Android N isn't really that new, anymore. Considering it was announced in March, and we are now on the third developer preview. However, Google did save a few features for their Google I/O keynote speech yesterday. On top of the already great features in Android N, there are quite a bit more coming in the final release that will be coming this fall. Let's go over the top 10 new features coming in Android N.
Google announced that Android N will support Unicode 9, which means we'll be getting a slew of new emojis in Android N. On top of that, Android N is also getting 13 new Emoji which will represent professional women.
In the last few updates to Android, Google has been focusing on the performance of Android. For a long time, it was known as a "janky" OS, and pretty laggy. With Android N, we're getting a new JIT (Just In Time) compiler, which Google has noted will improve your battery life. On top of that, installing apps is going to be 75% faster and apps can also be 50% smaller.
There's also been much talk about the Vulkan API, which is used in PC Gaming and is coming to Android. This is going to allow for some great graphics and better visual performance in games and apps on Android.
Many may not think of this is a big change or even a big feature, but Settings has gotten a bit of an overhaul. At the top of the settings app, you'll see suggestions. These will change over-time and are meant to help you get the most out of your device. There's also a slide-out menu on the left side, which gives you quick access to everything. Settings also has information in each category, that it displays on the main page. For example, under WiFi, it'll show what network you are connected to. Data usage will show how much data you've used, and so on. Again, it's not something many people will think is a huge change, but it does make things nicer looking.
As announced at Google I/O this week, Android N is a virtual reality ready platform. Now this isn't going to work on every phone with Android N, as Google has specific guidelines for Daydream, however the Nexus 6P is supported, and there are smartphones coming from Samsung, HTC, LG, Xiaomi, Huawei, ZTE, ASUS And Alcatel in the near future. A bit outside of Android, but Google is also working on making YouTube, Street View and Photos VR ready. They also have partners like Ubisoft, Electronic Arts and Netflix who will be doing the same with their apps.
Not a big surprise that Virtual Reality is a big part of Android N, but it is nice to see that Google's flagship device is already compatible with Daydream.
As we covered yesterday, Google has made it much easier to use multiple languages in Android. With "Multi-Locale", the OS will now automatically switch between languages when needed. This is something that won't affect everyone, but it is a pretty big deal for those that speak and type in multiple languages.
Google Keyboard Themes
This isn't actually unique to Android N, but the latest version of the Google Keyboard now has themes. It's version 5.1, and there's not much else new in the update. There are now 12 themes that you can use for your keyboard, along with the ability to use your own picture as a background. Pretty neat.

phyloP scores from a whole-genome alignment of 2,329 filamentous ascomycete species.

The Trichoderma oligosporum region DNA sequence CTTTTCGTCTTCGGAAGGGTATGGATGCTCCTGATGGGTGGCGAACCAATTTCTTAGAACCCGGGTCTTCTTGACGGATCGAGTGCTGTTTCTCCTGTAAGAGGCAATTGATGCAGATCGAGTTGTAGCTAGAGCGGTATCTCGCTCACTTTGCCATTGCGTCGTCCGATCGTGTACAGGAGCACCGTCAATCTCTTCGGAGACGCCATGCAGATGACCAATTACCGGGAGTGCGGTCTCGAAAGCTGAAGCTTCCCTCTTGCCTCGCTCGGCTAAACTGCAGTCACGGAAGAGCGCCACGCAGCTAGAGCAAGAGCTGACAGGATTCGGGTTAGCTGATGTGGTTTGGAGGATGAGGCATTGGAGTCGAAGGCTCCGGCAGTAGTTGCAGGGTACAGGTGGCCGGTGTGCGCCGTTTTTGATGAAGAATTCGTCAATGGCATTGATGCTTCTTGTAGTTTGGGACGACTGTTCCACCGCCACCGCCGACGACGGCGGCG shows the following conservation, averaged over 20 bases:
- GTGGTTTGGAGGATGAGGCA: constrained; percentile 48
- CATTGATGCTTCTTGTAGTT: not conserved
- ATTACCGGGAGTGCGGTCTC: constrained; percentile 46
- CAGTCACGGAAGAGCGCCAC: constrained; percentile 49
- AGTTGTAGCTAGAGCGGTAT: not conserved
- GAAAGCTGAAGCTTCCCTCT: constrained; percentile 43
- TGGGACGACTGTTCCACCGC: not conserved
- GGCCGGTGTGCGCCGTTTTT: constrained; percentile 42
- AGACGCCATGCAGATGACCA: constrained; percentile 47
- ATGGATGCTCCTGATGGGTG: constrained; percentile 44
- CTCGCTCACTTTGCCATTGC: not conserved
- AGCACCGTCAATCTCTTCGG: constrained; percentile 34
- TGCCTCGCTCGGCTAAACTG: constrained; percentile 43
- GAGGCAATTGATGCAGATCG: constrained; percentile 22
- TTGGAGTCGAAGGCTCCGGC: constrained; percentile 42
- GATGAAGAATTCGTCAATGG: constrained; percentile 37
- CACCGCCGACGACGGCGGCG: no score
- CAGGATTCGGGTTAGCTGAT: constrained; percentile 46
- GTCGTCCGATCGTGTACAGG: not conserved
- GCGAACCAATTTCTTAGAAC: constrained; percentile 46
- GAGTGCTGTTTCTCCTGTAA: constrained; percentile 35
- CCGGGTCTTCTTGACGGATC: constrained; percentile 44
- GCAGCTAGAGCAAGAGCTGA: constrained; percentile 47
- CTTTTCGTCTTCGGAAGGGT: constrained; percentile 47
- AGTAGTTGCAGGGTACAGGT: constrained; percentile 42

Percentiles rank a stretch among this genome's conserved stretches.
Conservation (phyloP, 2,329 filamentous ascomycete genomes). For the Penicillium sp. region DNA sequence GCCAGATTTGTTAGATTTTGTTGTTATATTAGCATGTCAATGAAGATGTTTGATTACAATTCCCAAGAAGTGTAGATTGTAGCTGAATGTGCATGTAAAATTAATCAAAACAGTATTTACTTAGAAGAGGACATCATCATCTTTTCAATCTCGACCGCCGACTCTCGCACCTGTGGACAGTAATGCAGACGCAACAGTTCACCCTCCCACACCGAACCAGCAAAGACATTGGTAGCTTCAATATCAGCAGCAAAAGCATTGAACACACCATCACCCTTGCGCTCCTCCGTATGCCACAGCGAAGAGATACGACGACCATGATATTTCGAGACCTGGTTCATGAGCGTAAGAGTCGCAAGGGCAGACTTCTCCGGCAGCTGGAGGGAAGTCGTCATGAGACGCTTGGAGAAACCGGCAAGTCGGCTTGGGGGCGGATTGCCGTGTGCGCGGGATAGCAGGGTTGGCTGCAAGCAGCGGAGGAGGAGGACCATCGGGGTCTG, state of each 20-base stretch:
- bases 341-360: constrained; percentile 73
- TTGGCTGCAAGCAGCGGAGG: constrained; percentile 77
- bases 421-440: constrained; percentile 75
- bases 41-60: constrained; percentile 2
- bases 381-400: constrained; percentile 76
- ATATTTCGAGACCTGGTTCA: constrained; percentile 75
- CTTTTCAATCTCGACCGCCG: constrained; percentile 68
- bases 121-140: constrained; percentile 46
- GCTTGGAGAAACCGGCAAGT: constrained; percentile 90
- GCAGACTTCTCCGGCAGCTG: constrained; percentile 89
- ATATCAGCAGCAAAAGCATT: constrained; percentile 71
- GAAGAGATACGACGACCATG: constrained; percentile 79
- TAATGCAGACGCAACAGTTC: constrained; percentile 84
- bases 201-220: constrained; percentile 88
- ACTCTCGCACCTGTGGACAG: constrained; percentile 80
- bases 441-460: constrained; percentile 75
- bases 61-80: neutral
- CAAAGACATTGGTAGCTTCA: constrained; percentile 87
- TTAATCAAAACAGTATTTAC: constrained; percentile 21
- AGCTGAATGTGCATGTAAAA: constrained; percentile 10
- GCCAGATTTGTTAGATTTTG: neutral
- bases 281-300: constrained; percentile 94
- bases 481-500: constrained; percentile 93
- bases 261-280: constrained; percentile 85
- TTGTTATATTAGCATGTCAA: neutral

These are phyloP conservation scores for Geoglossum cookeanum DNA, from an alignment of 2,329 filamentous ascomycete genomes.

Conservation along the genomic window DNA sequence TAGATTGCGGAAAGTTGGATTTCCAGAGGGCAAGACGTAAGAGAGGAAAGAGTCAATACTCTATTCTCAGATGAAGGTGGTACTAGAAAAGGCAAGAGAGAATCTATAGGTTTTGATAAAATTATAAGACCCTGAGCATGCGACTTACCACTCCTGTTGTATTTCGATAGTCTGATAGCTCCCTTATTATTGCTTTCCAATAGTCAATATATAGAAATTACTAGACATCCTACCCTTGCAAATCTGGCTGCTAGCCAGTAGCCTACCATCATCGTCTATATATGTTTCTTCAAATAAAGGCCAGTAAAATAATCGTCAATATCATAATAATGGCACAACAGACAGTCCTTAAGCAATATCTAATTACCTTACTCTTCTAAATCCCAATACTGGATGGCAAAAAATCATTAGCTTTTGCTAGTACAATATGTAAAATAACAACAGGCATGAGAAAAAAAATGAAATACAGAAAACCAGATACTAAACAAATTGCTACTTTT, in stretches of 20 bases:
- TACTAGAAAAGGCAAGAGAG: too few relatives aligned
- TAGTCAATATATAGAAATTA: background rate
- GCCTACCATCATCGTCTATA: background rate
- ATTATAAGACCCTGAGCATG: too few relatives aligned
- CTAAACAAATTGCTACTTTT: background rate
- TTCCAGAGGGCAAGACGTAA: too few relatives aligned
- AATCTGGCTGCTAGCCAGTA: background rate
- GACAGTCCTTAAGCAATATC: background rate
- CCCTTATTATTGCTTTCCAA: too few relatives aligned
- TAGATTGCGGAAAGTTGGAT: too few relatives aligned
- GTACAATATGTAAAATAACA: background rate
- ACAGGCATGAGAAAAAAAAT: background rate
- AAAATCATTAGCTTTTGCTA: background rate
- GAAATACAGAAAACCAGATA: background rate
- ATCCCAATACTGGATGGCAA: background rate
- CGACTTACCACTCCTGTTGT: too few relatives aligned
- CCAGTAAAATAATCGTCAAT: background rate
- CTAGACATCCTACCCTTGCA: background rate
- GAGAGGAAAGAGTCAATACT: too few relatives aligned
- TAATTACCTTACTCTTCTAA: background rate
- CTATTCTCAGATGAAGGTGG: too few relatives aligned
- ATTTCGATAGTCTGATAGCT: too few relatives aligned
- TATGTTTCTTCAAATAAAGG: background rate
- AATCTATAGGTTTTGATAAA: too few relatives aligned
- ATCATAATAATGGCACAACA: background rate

This time around, notifications got an overhaul, and it's for the better. With Android 5.0 Lollipop and Android 6.0 Marshmallow, the notification shade didn't take up the full width of your display. However it does now in Android N. Google has also taken better advantage of the space that is available there in Android N. Instead of having the actions on expanded notifications centered, and as big buttons, they are on the left side now, and a bit smaller. But not too small where it's tough to press them.
Google has also added Quick Reply as a feature here in Android N. Something that iOS has had for years, and various third-party apps on Android. Apps like Hangouts, allow you to reply straight from the notification shade without having to open the app. There's also another API that allows you to unbundle the notifications from a specific app. Say you have 7 emails from Gmail. Instead of having to go into the app to delete them all, you can do that individually in the notification shade. Making it a much more robust notification shade.
A feature that many of us may never see in action, and that is a good thing. Updates have been an issue with Android for as long as Android has been around. Google is now planning to do "Seamless Updates" in Android N, which means that your device will always stay up-to-date with the latest version of Android. It may not completely fix the "fragmentation" issue, but it should definitely help.
There are quite a few changes here when it comes to multi-tasking. Of course, the big one is the Recents UI. It's changed a little bit here. You can see a better view of the recent apps you've opened now, additionally it will only show your 7 recently used apps, instead of everything. Google has also added a "Clear All" button at the top, so you can quickly clear them all.
That's not all though, Google has also added a way to quickly jump between apps. Double-tapping the recents key, you can jump back and forth between the app you're in now and your last used app. Pretty slick, and super fast.
It's finally here. A feature that users have been asking for, for years. Multi-Window is here in Android N. Simply long-press the recents key, and you'll jump into multi-window. Google does warn that not all apps will work in split-screen or multi-window mode. However, everything that we have tried so far has worked pretty well. With Multi-Window, you can also adjust the size of the windows, by moving the divider up and down, or if you are in landscape mode, by moving it left and right. This is particularly useful on larger screen devices like the Pixel C and Nexus 6P.